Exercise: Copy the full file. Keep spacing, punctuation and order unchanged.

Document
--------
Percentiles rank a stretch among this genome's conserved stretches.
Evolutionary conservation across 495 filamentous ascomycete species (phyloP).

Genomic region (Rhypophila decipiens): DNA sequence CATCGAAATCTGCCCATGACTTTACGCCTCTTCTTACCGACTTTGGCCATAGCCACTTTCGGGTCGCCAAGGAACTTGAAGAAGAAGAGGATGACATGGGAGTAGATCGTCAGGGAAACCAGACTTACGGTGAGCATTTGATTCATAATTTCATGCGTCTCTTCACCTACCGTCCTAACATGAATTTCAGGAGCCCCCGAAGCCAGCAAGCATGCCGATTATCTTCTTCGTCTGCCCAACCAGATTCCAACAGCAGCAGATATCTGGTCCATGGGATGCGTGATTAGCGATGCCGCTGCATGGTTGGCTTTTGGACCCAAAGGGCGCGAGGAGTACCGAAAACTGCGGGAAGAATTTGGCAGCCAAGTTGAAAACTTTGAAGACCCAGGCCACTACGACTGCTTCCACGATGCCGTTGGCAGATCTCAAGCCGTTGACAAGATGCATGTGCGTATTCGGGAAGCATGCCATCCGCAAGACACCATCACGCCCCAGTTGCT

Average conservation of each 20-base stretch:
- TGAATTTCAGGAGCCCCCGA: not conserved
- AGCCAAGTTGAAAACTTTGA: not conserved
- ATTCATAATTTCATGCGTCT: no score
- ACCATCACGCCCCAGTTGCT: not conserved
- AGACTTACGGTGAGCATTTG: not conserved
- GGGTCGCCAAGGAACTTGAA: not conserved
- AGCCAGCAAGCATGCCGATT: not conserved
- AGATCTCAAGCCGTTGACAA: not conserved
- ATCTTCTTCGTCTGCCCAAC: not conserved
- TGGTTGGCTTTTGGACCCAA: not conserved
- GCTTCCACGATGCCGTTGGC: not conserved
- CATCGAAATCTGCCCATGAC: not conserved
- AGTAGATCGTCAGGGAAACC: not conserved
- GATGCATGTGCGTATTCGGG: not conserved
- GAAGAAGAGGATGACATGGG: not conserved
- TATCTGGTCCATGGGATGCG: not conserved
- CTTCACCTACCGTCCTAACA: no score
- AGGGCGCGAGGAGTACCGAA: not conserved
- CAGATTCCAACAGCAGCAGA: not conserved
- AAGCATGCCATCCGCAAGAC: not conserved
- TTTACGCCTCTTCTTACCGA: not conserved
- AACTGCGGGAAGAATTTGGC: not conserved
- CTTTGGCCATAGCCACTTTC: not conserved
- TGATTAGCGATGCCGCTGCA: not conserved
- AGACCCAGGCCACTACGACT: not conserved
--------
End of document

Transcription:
Percentiles rank a stretch among this genome's conserved stretches.
Evolutionary conservation across 495 filamentous ascomycete species (phyloP).

Genomic region (Rhypophila decipiens): DNA sequence CATCGAAATCTGCCCATGACTTTACGCCTCTTCTTACCGACTTTGGCCATAGCCACTTTCGGGTCGCCAAGGAACTTGAAGAAGAAGAGGATGACATGGGAGTAGATCGTCAGGGAAACCAGACTTACGGTGAGCATTTGATTCATAATTTCATGCGTCTCTTCACCTACCGTCCTAACATGAATTTCAGGAGCCCCCGAAGCCAGCAAGCATGCCGATTATCTTCTTCGTCTGCCCAACCAGATTCCAACAGCAGCAGATATCTGGTCCATGGGATGCGTGATTAGCGATGCCGCTGCATGGTTGGCTTTTGGACCCAAAGGGCGCGAGGAGTACCGAAAACTGCGGGAAGAATTTGGCAGCCAAGTTGAAAACTTTGAAGACCCAGGCCACTACGACTGCTTCCACGATGCCGTTGGCAGATCTCAAGCCGTTGACAAGATGCATGTGCGTATTCGGGAAGCATGCCATCCGCAAGACACCATCACGCCCCAGTTGCT

Average conservation of each 20-base stretch:
- TGAATTTCAGGAGCCCCCGA: not conserved
- AGCCAAGTTGAAAACTTTGA: not conserved
- ATTCATAATTTCATGCGTCT: no score
- ACCATCACGCCCCAGTTGCT: not conserved
- AGACTTACGGTGAGCATTTG: not conserved
- GGGTCGCCAAGGAACTTGAA: not conserved
- AGCCAGCAAGCATGCCGATT: not conserved
- AGATCTCAAGCCGTTGACAA: not conserved
- ATCTTCTTCGTCTGCCCAAC: not conserved
- TGGTTGGCTTTTGGACCCAA: not conserved
- GCTTCCACGATGCCGTTGGC: not conserved
- CATCGAAATCTGCCCATGAC: not conserved
- AGTAGATCGTCAGGGAAACC: not conserved
- GATGCATGTGCGTATTCGGG: not conserved
- GAAGAAGAGGATGACATGGG: not conserved
- TATCTGGTCCATGGGATGCG: not conserved
- CTTCACCTACCGTCCTAACA: no score
- AGGGCGCGAGGAGTACCGAA: not conserved
- CAGATTCCAACAGCAGCAGA: not conserved
- AAGCATGCCATCCGCAAGAC: not conserved
- TTTACGCCTCTTCTTACCGA: not conserved
- AACTGCGGGAAGAATTTGGC: not conserved
- CTTTGGCCATAGCCACTTTC: not conserved
- TGATTAGCGATGCCGCTGCA: not conserved
- AGACCCAGGCCACTACGACT: not conserved